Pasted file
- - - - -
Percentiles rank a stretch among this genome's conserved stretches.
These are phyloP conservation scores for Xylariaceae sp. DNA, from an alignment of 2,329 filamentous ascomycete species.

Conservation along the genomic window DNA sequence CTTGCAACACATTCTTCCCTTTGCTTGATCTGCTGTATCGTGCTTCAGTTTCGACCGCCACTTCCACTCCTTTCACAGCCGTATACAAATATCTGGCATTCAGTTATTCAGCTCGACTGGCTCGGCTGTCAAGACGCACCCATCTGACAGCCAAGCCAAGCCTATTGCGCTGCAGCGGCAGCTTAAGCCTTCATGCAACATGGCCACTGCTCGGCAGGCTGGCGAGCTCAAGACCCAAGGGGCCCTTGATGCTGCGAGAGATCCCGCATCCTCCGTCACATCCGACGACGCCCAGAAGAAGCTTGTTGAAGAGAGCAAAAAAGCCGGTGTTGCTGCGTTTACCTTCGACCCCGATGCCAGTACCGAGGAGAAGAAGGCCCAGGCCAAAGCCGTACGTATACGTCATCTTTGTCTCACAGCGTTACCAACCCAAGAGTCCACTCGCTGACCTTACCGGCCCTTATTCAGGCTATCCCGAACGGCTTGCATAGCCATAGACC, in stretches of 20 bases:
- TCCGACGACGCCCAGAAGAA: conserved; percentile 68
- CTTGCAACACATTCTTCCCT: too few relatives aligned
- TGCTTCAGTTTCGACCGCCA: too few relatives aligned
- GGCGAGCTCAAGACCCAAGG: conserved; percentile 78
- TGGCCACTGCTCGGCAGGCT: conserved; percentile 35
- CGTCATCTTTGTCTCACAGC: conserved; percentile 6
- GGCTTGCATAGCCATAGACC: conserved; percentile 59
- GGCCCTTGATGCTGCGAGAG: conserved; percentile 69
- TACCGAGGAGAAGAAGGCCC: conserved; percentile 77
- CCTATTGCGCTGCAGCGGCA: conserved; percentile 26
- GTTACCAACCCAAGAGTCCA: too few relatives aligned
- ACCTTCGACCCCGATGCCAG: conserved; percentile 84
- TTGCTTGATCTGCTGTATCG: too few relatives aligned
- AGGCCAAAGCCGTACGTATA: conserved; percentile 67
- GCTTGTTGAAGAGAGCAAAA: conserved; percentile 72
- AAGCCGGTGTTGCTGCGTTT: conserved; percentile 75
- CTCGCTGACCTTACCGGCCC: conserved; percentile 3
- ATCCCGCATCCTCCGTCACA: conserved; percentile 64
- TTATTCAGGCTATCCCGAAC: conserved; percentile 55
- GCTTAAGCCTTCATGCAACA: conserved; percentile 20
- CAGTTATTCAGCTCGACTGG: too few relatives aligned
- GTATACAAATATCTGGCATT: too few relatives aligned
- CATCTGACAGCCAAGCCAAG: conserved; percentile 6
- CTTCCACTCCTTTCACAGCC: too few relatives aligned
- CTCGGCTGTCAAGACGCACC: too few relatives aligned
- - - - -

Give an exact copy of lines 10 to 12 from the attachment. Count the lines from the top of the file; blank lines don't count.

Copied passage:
- GGCTTGCATAGCCATAGACC: conserved; percentile 59
- GGCCCTTGATGCTGCGAGAG: conserved; percentile 69
- TACCGAGGAGAAGAAGGCCC: conserved; percentile 77